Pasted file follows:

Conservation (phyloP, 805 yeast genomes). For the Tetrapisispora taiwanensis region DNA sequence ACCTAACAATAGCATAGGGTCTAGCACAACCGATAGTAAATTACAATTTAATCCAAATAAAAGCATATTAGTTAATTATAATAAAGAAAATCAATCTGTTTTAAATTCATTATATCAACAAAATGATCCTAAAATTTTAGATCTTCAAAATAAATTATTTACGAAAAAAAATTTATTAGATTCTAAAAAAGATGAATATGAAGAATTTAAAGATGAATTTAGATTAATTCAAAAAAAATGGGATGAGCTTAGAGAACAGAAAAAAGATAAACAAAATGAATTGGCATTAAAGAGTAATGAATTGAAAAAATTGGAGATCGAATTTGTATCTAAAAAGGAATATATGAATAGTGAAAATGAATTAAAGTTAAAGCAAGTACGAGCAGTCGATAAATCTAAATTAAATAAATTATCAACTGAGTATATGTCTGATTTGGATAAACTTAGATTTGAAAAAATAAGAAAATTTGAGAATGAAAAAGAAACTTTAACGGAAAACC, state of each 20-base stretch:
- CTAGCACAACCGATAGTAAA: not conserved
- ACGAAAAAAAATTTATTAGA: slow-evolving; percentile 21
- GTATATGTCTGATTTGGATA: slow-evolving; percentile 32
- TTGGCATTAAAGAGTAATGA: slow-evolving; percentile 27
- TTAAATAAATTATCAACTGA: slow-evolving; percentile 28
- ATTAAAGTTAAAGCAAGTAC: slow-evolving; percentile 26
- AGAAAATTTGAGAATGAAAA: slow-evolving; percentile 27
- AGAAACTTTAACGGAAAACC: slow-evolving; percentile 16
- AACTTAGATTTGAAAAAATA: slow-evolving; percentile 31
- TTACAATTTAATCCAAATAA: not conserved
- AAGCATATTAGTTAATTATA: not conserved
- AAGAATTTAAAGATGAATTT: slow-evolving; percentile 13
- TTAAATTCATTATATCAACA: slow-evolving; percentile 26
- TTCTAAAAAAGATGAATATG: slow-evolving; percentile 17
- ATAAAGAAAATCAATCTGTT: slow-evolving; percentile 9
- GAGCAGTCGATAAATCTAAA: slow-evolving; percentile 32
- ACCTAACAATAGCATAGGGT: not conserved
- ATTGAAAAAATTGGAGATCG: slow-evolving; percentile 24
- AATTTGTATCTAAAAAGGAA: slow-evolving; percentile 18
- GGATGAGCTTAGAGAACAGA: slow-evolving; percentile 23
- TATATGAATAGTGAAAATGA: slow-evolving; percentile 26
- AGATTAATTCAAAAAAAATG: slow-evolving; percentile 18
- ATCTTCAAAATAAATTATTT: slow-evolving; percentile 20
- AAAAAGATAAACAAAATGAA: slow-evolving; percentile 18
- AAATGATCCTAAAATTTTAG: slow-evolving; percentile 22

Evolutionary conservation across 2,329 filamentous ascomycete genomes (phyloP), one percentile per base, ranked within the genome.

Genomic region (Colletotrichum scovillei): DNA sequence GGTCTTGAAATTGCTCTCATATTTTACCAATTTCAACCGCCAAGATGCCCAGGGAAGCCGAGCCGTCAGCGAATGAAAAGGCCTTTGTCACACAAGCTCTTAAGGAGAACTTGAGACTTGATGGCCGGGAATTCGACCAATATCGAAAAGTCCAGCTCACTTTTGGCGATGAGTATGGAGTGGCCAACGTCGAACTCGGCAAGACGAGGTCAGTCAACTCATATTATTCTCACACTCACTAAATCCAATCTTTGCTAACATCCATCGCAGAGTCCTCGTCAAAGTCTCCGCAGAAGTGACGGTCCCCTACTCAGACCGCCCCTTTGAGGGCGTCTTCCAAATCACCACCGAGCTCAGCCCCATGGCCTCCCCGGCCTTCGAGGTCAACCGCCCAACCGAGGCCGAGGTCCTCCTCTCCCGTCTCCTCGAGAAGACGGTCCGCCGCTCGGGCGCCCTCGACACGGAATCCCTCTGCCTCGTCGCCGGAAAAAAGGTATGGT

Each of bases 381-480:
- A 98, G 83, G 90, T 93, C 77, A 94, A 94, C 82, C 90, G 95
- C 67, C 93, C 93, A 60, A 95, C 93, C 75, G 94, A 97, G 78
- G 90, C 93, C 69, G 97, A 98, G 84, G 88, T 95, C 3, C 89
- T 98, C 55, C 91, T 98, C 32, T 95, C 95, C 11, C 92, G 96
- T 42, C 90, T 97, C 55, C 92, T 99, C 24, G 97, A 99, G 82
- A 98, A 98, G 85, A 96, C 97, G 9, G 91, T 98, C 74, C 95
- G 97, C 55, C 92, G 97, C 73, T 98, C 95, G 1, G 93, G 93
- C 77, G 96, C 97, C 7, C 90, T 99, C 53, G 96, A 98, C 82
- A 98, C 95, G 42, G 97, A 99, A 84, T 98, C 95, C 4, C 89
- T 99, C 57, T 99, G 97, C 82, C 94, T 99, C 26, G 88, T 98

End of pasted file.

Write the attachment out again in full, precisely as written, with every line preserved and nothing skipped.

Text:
Conservation (phyloP, 805 yeast genomes). For the Tetrapisispora taiwanensis region DNA sequence ACCTAACAATAGCATAGGGTCTAGCACAACCGATAGTAAATTACAATTTAATCCAAATAAAAGCATATTAGTTAATTATAATAAAGAAAATCAATCTGTTTTAAATTCATTATATCAACAAAATGATCCTAAAATTTTAGATCTTCAAAATAAATTATTTACGAAAAAAAATTTATTAGATTCTAAAAAAGATGAATATGAAGAATTTAAAGATGAATTTAGATTAATTCAAAAAAAATGGGATGAGCTTAGAGAACAGAAAAAAGATAAACAAAATGAATTGGCATTAAAGAGTAATGAATTGAAAAAATTGGAGATCGAATTTGTATCTAAAAAGGAATATATGAATAGTGAAAATGAATTAAAGTTAAAGCAAGTACGAGCAGTCGATAAATCTAAATTAAATAAATTATCAACTGAGTATATGTCTGATTTGGATAAACTTAGATTTGAAAAAATAAGAAAATTTGAGAATGAAAAAGAAACTTTAACGGAAAACC, state of each 20-base stretch:
- CTAGCACAACCGATAGTAAA: not conserved
- ACGAAAAAAAATTTATTAGA: slow-evolving; percentile 21
- GTATATGTCTGATTTGGATA: slow-evolving; percentile 32
- TTGGCATTAAAGAGTAATGA: slow-evolving; percentile 27
- TTAAATAAATTATCAACTGA: slow-evolving; percentile 28
- ATTAAAGTTAAAGCAAGTAC: slow-evolving; percentile 26
- AGAAAATTTGAGAATGAAAA: slow-evolving; percentile 27
- AGAAACTTTAACGGAAAACC: slow-evolving; percentile 16
- AACTTAGATTTGAAAAAATA: slow-evolving; percentile 31
- TTACAATTTAATCCAAATAA: not conserved
- AAGCATATTAGTTAATTATA: not conserved
- AAGAATTTAAAGATGAATTT: slow-evolving; percentile 13
- TTAAATTCATTATATCAACA: slow-evolving; percentile 26
- TTCTAAAAAAGATGAATATG: slow-evolving; percentile 17
- ATAAAGAAAATCAATCTGTT: slow-evolving; percentile 9
- GAGCAGTCGATAAATCTAAA: slow-evolving; percentile 32
- ACCTAACAATAGCATAGGGT: not conserved
- ATTGAAAAAATTGGAGATCG: slow-evolving; percentile 24
- AATTTGTATCTAAAAAGGAA: slow-evolving; percentile 18
- GGATGAGCTTAGAGAACAGA: slow-evolving; percentile 23
- TATATGAATAGTGAAAATGA: slow-evolving; percentile 26
- AGATTAATTCAAAAAAAATG: slow-evolving; percentile 18
- ATCTTCAAAATAAATTATTT: slow-evolving; percentile 20
- AAAAAGATAAACAAAATGAA: slow-evolving; percentile 18
- AAATGATCCTAAAATTTTAG: slow-evolving; percentile 22

Evolutionary conservation across 2,329 filamentous ascomycete genomes (phyloP), one percentile per base, ranked within the genome.

Genomic region (Colletotrichum scovillei): DNA sequence GGTCTTGAAATTGCTCTCATATTTTACCAATTTCAACCGCCAAGATGCCCAGGGAAGCCGAGCCGTCAGCGAATGAAAAGGCCTTTGTCACACAAGCTCTTAAGGAGAACTTGAGACTTGATGGCCGGGAATTCGACCAATATCGAAAAGTCCAGCTCACTTTTGGCGATGAGTATGGAGTGGCCAACGTCGAACTCGGCAAGACGAGGTCAGTCAACTCATATTATTCTCACACTCACTAAATCCAATCTTTGCTAACATCCATCGCAGAGTCCTCGTCAAAGTCTCCGCAGAAGTGACGGTCCCCTACTCAGACCGCCCCTTTGAGGGCGTCTTCCAAATCACCACCGAGCTCAGCCCCATGGCCTCCCCGGCCTTCGAGGTCAACCGCCCAACCGAGGCCGAGGTCCTCCTCTCCCGTCTCCTCGAGAAGACGGTCCGCCGCTCGGGCGCCCTCGACACGGAATCCCTCTGCCTCGTCGCCGGAAAAAAGGTATGGT

Each of bases 381-480:
- A 98, G 83, G 90, T 93, C 77, A 94, A 94, C 82, C 90, G 95
- C 67, C 93, C 93, A 60, A 95, C 93, C 75, G 94, A 97, G 78
- G 90, C 93, C 69, G 97, A 98, G 84, G 88, T 95, C 3, C 89
- T 98, C 55, C 91, T 98, C 32, T 95, C 95, C 11, C 92, G 96
- T 42, C 90, T 97, C 55, C 92, T 99, C 24, G 97, A 99, G 82
- A 98, A 98, G 85, A 96, C 97, G 9, G 91, T 98, C 74, C 95
- G 97, C 55, C 92, G 97, C 73, T 98, C 95, G 1, G 93, G 93
- C 77, G 96, C 97, C 7, C 90, T 99, C 53, G 96, A 98, C 82
- A 98, C 95, G 42, G 97, A 99, A 84, T 98, C 95, C 4, C 89
- T 99, C 57, T 99, G 97, C 82, C 94, T 99, C 26, G 88, T 98